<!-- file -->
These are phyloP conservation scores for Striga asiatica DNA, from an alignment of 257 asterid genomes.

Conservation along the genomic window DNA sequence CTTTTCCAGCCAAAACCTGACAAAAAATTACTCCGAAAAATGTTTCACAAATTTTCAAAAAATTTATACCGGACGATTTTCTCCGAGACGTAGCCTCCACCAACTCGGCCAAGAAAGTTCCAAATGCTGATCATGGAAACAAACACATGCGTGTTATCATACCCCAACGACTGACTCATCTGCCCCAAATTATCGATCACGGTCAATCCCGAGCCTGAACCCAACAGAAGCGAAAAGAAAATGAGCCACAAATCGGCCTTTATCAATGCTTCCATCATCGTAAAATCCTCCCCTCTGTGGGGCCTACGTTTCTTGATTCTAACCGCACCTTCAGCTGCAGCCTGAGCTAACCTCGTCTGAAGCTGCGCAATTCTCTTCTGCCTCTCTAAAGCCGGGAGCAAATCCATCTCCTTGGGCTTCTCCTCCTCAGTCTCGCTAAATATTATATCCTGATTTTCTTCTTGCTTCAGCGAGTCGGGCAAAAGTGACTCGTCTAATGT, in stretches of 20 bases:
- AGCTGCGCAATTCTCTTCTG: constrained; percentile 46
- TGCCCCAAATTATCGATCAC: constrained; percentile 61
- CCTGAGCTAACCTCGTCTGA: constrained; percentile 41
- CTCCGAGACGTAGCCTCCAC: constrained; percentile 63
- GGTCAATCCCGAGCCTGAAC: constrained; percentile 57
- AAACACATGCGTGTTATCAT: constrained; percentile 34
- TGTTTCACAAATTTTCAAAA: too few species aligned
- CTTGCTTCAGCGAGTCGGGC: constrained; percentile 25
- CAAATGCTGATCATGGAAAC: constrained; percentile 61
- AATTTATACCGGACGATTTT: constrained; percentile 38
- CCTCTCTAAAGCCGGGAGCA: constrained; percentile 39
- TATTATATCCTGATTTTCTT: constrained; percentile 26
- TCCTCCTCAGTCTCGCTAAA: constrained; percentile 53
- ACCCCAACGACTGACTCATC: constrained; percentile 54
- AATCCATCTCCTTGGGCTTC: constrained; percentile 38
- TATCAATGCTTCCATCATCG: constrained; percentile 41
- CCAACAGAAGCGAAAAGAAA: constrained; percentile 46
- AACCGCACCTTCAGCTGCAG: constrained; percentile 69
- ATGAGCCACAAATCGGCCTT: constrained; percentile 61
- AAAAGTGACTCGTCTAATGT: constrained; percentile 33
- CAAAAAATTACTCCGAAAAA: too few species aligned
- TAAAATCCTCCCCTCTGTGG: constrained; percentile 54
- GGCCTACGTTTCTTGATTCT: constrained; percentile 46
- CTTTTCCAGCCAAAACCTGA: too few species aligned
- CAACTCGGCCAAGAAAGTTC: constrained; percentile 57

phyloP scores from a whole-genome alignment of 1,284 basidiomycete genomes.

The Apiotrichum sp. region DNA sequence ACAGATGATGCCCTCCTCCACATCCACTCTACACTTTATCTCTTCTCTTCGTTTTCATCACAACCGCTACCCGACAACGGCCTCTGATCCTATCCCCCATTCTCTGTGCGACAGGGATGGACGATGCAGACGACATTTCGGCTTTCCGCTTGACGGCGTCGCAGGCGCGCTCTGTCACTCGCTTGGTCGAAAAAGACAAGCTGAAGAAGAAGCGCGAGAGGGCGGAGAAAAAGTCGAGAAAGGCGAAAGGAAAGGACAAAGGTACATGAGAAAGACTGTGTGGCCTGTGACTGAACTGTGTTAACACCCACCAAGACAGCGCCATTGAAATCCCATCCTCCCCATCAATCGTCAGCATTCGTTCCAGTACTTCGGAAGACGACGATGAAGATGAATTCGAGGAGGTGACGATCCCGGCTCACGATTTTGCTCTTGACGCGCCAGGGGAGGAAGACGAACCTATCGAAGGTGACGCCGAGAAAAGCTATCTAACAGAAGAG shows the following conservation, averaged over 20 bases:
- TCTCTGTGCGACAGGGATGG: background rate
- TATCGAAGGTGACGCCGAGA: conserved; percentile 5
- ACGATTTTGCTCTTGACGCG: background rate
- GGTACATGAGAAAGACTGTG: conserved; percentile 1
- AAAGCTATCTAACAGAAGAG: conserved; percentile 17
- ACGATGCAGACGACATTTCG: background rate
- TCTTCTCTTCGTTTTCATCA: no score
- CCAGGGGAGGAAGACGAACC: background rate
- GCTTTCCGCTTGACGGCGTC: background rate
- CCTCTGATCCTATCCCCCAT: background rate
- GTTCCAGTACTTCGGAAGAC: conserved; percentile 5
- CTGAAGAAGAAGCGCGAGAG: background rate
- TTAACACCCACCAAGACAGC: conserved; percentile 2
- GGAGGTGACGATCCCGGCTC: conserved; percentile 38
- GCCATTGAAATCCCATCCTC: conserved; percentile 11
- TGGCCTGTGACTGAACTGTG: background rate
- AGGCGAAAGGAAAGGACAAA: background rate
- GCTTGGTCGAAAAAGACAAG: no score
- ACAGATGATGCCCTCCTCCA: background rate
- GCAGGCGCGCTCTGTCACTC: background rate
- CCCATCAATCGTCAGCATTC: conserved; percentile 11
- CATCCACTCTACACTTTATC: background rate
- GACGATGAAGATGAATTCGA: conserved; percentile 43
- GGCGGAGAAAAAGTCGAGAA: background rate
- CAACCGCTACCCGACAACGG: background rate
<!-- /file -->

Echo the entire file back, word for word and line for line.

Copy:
These are phyloP conservation scores for Striga asiatica DNA, from an alignment of 257 asterid genomes.

Conservation along the genomic window DNA sequence CTTTTCCAGCCAAAACCTGACAAAAAATTACTCCGAAAAATGTTTCACAAATTTTCAAAAAATTTATACCGGACGATTTTCTCCGAGACGTAGCCTCCACCAACTCGGCCAAGAAAGTTCCAAATGCTGATCATGGAAACAAACACATGCGTGTTATCATACCCCAACGACTGACTCATCTGCCCCAAATTATCGATCACGGTCAATCCCGAGCCTGAACCCAACAGAAGCGAAAAGAAAATGAGCCACAAATCGGCCTTTATCAATGCTTCCATCATCGTAAAATCCTCCCCTCTGTGGGGCCTACGTTTCTTGATTCTAACCGCACCTTCAGCTGCAGCCTGAGCTAACCTCGTCTGAAGCTGCGCAATTCTCTTCTGCCTCTCTAAAGCCGGGAGCAAATCCATCTCCTTGGGCTTCTCCTCCTCAGTCTCGCTAAATATTATATCCTGATTTTCTTCTTGCTTCAGCGAGTCGGGCAAAAGTGACTCGTCTAATGT, in stretches of 20 bases:
- AGCTGCGCAATTCTCTTCTG: constrained; percentile 46
- TGCCCCAAATTATCGATCAC: constrained; percentile 61
- CCTGAGCTAACCTCGTCTGA: constrained; percentile 41
- CTCCGAGACGTAGCCTCCAC: constrained; percentile 63
- GGTCAATCCCGAGCCTGAAC: constrained; percentile 57
- AAACACATGCGTGTTATCAT: constrained; percentile 34
- TGTTTCACAAATTTTCAAAA: too few species aligned
- CTTGCTTCAGCGAGTCGGGC: constrained; percentile 25
- CAAATGCTGATCATGGAAAC: constrained; percentile 61
- AATTTATACCGGACGATTTT: constrained; percentile 38
- CCTCTCTAAAGCCGGGAGCA: constrained; percentile 39
- TATTATATCCTGATTTTCTT: constrained; percentile 26
- TCCTCCTCAGTCTCGCTAAA: constrained; percentile 53
- ACCCCAACGACTGACTCATC: constrained; percentile 54
- AATCCATCTCCTTGGGCTTC: constrained; percentile 38
- TATCAATGCTTCCATCATCG: constrained; percentile 41
- CCAACAGAAGCGAAAAGAAA: constrained; percentile 46
- AACCGCACCTTCAGCTGCAG: constrained; percentile 69
- ATGAGCCACAAATCGGCCTT: constrained; percentile 61
- AAAAGTGACTCGTCTAATGT: constrained; percentile 33
- CAAAAAATTACTCCGAAAAA: too few species aligned
- TAAAATCCTCCCCTCTGTGG: constrained; percentile 54
- GGCCTACGTTTCTTGATTCT: constrained; percentile 46
- CTTTTCCAGCCAAAACCTGA: too few species aligned
- CAACTCGGCCAAGAAAGTTC: constrained; percentile 57

phyloP scores from a whole-genome alignment of 1,284 basidiomycete genomes.

The Apiotrichum sp. region DNA sequence ACAGATGATGCCCTCCTCCACATCCACTCTACACTTTATCTCTTCTCTTCGTTTTCATCACAACCGCTACCCGACAACGGCCTCTGATCCTATCCCCCATTCTCTGTGCGACAGGGATGGACGATGCAGACGACATTTCGGCTTTCCGCTTGACGGCGTCGCAGGCGCGCTCTGTCACTCGCTTGGTCGAAAAAGACAAGCTGAAGAAGAAGCGCGAGAGGGCGGAGAAAAAGTCGAGAAAGGCGAAAGGAAAGGACAAAGGTACATGAGAAAGACTGTGTGGCCTGTGACTGAACTGTGTTAACACCCACCAAGACAGCGCCATTGAAATCCCATCCTCCCCATCAATCGTCAGCATTCGTTCCAGTACTTCGGAAGACGACGATGAAGATGAATTCGAGGAGGTGACGATCCCGGCTCACGATTTTGCTCTTGACGCGCCAGGGGAGGAAGACGAACCTATCGAAGGTGACGCCGAGAAAAGCTATCTAACAGAAGAG shows the following conservation, averaged over 20 bases:
- TCTCTGTGCGACAGGGATGG: background rate
- TATCGAAGGTGACGCCGAGA: conserved; percentile 5
- ACGATTTTGCTCTTGACGCG: background rate
- GGTACATGAGAAAGACTGTG: conserved; percentile 1
- AAAGCTATCTAACAGAAGAG: conserved; percentile 17
- ACGATGCAGACGACATTTCG: background rate
- TCTTCTCTTCGTTTTCATCA: no score
- CCAGGGGAGGAAGACGAACC: background rate
- GCTTTCCGCTTGACGGCGTC: background rate
- CCTCTGATCCTATCCCCCAT: background rate
- GTTCCAGTACTTCGGAAGAC: conserved; percentile 5
- CTGAAGAAGAAGCGCGAGAG: background rate
- TTAACACCCACCAAGACAGC: conserved; percentile 2
- GGAGGTGACGATCCCGGCTC: conserved; percentile 38
- GCCATTGAAATCCCATCCTC: conserved; percentile 11
- TGGCCTGTGACTGAACTGTG: background rate
- AGGCGAAAGGAAAGGACAAA: background rate
- GCTTGGTCGAAAAAGACAAG: no score
- ACAGATGATGCCCTCCTCCA: background rate
- GCAGGCGCGCTCTGTCACTC: background rate
- CCCATCAATCGTCAGCATTC: conserved; percentile 11
- CATCCACTCTACACTTTATC: background rate
- GACGATGAAGATGAATTCGA: conserved; percentile 43
- GGCGGAGAAAAAGTCGAGAA: background rate
- CAACCGCTACCCGACAACGG: background rate